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Challenges Implementing Healthcare Analytics

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Challenges implementing business analytics in healthcareI have written about the application of Business Analytics in Healthcare before, but I am elaborating on it again, because the application of analytical outcomes to improve service and other business outcomes in healthcare has received a lot of focus lately. It is an area that will continue to have a big impact on the healthcare industry. However, it is also a field where neither the data, nor the application of analytical outcomes are quite that simple.

In past blog’s I have mentioned of how, through applying advanced analytics, healthcare providers and insurers can prevent fraud and corruption and how analytical analyses could even help cure certain illnesses. In this blog I will be exploring the business opportunities and challenges that come with implementing business analytics in the healthcare sector.

According to research, more than half of healthcare executives predict that over the next three years technology platforms will have the biggest impact on their business models. As we know, healthcare service providers are all working to achieve objectives such as improving productivity; coping with larger numbers of patients quicker; keeping costs low and improving the service to patients and even their families. To meet all these challenges in this technological era, the healthcare industry needs to, amongst other things, adapt and make more effective use of business analytics, and apply it more innovatively to the large and ever-growing data set that is being collected.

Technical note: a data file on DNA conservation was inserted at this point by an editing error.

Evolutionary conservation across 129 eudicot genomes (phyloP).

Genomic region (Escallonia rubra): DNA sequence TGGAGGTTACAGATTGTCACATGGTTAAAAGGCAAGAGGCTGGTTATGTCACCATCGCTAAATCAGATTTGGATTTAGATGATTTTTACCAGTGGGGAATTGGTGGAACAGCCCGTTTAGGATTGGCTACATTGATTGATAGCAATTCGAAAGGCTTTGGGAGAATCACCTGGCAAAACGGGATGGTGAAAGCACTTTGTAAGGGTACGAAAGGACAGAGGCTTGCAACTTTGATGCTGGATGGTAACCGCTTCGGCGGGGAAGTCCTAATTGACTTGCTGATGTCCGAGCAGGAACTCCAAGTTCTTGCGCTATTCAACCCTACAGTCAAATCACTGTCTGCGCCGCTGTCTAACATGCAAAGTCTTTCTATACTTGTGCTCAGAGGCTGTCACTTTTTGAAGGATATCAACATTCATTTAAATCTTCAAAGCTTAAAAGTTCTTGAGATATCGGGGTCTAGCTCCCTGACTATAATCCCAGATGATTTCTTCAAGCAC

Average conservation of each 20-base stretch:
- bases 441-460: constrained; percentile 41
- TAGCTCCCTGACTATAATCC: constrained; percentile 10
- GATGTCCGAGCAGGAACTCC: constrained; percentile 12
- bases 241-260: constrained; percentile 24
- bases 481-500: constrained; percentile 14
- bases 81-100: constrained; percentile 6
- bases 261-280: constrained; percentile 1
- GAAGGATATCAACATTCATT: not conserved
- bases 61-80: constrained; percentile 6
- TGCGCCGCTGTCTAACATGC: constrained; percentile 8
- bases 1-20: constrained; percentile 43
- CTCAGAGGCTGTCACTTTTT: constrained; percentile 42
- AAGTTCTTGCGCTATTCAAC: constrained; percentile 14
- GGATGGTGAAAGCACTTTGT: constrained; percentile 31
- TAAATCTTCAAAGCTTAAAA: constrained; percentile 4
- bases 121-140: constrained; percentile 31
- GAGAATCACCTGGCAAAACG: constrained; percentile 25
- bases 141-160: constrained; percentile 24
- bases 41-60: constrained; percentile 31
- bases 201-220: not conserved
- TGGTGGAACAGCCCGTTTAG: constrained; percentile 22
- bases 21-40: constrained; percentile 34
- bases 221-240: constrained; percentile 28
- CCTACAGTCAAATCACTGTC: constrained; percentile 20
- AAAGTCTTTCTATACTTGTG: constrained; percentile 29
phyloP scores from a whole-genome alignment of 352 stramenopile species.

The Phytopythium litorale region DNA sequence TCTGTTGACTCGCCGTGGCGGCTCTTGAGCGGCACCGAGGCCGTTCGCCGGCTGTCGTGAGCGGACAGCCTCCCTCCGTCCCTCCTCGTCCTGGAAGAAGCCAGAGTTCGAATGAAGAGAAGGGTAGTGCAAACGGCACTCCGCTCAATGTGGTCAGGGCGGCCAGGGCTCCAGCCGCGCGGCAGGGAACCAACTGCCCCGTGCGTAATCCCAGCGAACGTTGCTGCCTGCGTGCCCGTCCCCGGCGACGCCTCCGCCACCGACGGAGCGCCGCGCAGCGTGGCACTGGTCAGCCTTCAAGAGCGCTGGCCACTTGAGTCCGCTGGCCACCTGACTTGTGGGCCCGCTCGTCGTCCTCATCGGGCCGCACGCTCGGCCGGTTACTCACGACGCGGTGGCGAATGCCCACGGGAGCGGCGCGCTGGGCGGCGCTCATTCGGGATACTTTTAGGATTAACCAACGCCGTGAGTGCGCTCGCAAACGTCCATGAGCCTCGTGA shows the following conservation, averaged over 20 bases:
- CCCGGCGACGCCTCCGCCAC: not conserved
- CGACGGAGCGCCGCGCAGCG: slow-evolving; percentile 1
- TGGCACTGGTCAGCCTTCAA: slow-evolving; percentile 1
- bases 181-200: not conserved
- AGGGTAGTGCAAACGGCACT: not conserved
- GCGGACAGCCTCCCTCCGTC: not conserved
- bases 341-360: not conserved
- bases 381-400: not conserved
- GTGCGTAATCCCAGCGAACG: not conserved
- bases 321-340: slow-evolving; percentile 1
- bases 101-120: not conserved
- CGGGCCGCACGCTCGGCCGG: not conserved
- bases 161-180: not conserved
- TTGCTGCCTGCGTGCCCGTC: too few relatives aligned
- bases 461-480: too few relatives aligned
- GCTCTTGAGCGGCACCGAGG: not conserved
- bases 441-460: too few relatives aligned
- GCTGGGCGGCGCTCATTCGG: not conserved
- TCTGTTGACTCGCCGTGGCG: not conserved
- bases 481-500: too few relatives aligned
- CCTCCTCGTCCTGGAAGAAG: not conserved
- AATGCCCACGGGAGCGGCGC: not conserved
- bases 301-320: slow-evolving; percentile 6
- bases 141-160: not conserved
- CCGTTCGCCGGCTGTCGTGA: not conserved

Unstructured text

Text, and especially unstructured text, plays a key role in healthcare organisations, as the amount of documents that flow in, through and out of hospitals, clinics and other service providers is phenomenal. Documents can delay the day-to-day running of a hospital if they are time consuming to process and situations can easily arise where the information contained on those documents can be lost. On the other hand, many of these documents are rich in information, which if analysed, can assist the organisation to address a much wider range of issues, challenges and opportunities. Text analytics can provide the means to sort through this flood of structured and unstructured data, interpret it and provide valuable insight, which can aid healthcare organisations to deliver on the demands that they face on a daily basis. As a case in point, a physician’s consulting notes contain much more sympomatic evidence than a few diagnosis codes can depict. Imagine the powerful diagnosis algorithms we can put together if we can incorporate the wider diagnosis commentary, treatment and eventual outcomes into the mix too.